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Sun Safety

Sunlight contains ultraviolet (UV) rays that can harm your skin, eyes and lips. The sun’s rays can penetrate cloud, haze, fog and water. Over time, exposure to the UV rays of the sun can cause skin cancer. Bad sunburns and too much time spent in the sun have been linked with a higher risk of skin cancer later in life. If you work or play sports outside, you are at increased risk for skin cancer. Sun damage doesn’t go away; it adds up!

Tips for sun safety:

  • Wear sunglasses that protect your eyes from both UVA and UVB rays.
  • Use a sunscreen and lip balm of Sun Protection Factor (SPF) 15 or higher every time you go outside, even in fall and winter.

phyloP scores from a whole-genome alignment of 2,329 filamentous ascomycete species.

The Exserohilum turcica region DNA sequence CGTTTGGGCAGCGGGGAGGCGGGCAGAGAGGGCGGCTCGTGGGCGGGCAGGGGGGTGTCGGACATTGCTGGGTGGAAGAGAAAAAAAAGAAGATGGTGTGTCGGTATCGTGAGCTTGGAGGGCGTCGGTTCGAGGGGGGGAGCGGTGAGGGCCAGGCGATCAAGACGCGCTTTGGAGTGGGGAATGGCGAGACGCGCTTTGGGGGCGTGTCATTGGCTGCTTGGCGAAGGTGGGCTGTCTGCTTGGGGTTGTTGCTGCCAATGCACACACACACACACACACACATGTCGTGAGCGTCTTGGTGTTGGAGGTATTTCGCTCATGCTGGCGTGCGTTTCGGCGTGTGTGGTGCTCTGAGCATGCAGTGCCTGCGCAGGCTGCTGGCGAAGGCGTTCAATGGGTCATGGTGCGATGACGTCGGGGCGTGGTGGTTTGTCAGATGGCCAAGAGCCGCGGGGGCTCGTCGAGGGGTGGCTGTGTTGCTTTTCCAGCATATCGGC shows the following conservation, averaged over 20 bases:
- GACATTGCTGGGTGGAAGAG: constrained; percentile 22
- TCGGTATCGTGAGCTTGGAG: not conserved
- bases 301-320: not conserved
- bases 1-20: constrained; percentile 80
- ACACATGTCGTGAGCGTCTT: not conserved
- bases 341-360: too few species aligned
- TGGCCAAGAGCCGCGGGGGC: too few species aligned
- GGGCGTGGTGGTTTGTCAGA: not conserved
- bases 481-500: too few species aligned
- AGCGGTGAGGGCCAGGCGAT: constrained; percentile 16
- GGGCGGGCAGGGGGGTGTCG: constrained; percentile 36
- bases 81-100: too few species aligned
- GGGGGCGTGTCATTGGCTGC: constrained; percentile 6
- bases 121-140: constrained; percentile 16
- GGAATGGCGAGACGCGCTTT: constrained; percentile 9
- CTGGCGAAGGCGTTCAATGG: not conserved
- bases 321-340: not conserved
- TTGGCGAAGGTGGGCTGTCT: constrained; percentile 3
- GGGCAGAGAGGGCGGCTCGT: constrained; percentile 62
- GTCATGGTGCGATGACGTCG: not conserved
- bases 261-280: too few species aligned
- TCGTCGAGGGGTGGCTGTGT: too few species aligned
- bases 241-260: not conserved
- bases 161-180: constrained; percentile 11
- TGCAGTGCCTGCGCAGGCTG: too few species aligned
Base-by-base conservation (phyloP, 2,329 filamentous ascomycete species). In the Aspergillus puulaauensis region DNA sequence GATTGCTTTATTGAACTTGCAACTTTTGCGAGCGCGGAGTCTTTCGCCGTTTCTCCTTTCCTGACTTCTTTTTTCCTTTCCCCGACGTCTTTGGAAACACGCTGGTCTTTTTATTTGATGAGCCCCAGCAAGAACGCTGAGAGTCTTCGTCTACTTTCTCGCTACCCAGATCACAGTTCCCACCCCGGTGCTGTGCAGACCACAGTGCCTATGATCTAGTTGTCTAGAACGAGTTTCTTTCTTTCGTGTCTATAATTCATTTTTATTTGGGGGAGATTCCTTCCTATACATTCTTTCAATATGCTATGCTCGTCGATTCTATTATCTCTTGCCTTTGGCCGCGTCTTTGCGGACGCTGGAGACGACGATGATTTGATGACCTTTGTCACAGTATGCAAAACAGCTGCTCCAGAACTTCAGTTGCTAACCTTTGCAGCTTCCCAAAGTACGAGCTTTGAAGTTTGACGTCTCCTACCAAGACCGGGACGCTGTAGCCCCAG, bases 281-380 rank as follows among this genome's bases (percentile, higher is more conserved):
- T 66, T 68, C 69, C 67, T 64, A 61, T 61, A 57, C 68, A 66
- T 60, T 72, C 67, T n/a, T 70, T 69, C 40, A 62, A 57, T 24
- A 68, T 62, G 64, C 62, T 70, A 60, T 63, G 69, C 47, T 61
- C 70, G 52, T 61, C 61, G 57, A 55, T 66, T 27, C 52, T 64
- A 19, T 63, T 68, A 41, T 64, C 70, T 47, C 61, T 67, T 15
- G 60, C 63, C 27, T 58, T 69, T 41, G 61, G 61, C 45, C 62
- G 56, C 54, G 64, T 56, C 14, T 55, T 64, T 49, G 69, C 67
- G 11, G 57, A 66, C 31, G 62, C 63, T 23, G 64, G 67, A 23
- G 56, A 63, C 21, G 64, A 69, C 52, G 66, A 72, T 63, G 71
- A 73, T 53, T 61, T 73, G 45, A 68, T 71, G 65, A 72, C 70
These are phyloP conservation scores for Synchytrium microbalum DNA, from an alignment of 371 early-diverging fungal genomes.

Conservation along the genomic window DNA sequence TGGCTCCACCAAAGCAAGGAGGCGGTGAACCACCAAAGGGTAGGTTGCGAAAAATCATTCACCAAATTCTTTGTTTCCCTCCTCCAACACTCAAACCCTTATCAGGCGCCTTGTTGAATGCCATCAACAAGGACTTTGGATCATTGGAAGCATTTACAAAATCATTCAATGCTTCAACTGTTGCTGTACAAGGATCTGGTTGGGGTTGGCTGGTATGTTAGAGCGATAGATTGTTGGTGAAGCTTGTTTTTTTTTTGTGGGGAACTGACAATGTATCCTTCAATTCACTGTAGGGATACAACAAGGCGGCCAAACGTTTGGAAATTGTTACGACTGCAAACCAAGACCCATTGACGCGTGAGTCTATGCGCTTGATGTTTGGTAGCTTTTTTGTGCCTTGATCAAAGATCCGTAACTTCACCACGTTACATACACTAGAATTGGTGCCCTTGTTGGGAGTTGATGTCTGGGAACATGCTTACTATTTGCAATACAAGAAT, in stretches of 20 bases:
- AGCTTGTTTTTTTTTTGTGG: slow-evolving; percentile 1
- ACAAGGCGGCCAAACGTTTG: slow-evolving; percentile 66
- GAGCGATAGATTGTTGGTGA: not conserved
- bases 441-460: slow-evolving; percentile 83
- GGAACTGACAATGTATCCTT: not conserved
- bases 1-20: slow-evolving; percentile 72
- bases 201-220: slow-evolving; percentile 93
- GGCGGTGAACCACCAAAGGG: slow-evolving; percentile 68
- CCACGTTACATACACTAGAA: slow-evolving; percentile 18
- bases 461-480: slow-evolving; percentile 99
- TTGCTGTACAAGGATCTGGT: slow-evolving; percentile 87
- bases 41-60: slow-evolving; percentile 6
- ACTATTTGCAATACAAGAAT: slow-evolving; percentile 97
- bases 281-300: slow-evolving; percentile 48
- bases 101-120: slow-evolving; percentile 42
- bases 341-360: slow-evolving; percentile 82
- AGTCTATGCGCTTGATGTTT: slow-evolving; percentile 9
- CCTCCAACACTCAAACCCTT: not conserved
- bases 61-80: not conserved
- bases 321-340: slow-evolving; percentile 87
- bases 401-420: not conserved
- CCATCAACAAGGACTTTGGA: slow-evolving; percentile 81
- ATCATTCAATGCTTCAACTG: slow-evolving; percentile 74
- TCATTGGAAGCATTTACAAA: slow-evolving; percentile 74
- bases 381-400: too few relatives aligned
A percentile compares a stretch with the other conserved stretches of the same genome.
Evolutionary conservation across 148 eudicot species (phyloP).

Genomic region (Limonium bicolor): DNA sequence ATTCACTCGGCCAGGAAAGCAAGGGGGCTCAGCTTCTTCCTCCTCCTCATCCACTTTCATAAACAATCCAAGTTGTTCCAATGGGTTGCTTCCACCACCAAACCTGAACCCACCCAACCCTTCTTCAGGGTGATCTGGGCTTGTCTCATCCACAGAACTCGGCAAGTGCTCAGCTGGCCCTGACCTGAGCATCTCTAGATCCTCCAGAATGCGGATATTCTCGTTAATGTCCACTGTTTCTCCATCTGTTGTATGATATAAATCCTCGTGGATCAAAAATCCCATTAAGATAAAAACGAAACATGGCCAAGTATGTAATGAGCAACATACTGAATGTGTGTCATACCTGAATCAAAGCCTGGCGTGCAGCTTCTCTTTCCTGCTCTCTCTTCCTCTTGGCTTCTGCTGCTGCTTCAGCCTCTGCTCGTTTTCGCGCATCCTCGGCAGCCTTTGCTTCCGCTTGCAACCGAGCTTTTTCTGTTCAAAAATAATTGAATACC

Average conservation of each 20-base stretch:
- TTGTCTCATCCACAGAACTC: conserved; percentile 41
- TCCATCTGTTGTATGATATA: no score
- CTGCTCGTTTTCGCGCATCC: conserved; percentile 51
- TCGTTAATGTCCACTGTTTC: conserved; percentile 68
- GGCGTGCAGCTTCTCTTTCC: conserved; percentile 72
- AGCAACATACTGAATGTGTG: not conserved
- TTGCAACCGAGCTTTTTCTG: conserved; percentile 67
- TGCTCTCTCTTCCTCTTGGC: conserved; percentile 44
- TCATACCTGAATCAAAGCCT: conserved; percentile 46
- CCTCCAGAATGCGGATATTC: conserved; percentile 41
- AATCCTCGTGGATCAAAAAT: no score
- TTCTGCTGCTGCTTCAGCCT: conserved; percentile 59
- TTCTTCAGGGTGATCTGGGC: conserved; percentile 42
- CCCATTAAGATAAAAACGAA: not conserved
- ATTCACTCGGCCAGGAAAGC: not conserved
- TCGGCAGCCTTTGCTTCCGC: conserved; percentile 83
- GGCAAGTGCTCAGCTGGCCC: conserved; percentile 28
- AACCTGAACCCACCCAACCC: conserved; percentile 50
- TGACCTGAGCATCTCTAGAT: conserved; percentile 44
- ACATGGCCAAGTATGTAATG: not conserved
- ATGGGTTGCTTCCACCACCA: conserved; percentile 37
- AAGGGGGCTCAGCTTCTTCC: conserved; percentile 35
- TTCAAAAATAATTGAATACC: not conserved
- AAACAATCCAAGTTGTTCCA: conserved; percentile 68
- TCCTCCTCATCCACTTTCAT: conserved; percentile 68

• Keep babies under one year old out of direct sunlight to prevent sun damage and dehydration. Sunscreen is not recommended for babies less than six months old.
  • Reduce sun exposure between 11 a.m. and 4 p.m.
  • Choose clothing that is loose fitting, tightly woven and lightweight. Wear a hat.
  • Check skin and moles regularly. If you notice changes, consult your doctor.

Help children understand the importance of sun protection. Encourage them to wear hats, clothing, sunscreen and sunglasses.

Sun protection should be a part of your healthy lifestyle!

For more information on sunscreen and sun protection, visit the Health Canada website.  


Healthy Living

Updated Apr 14, 2015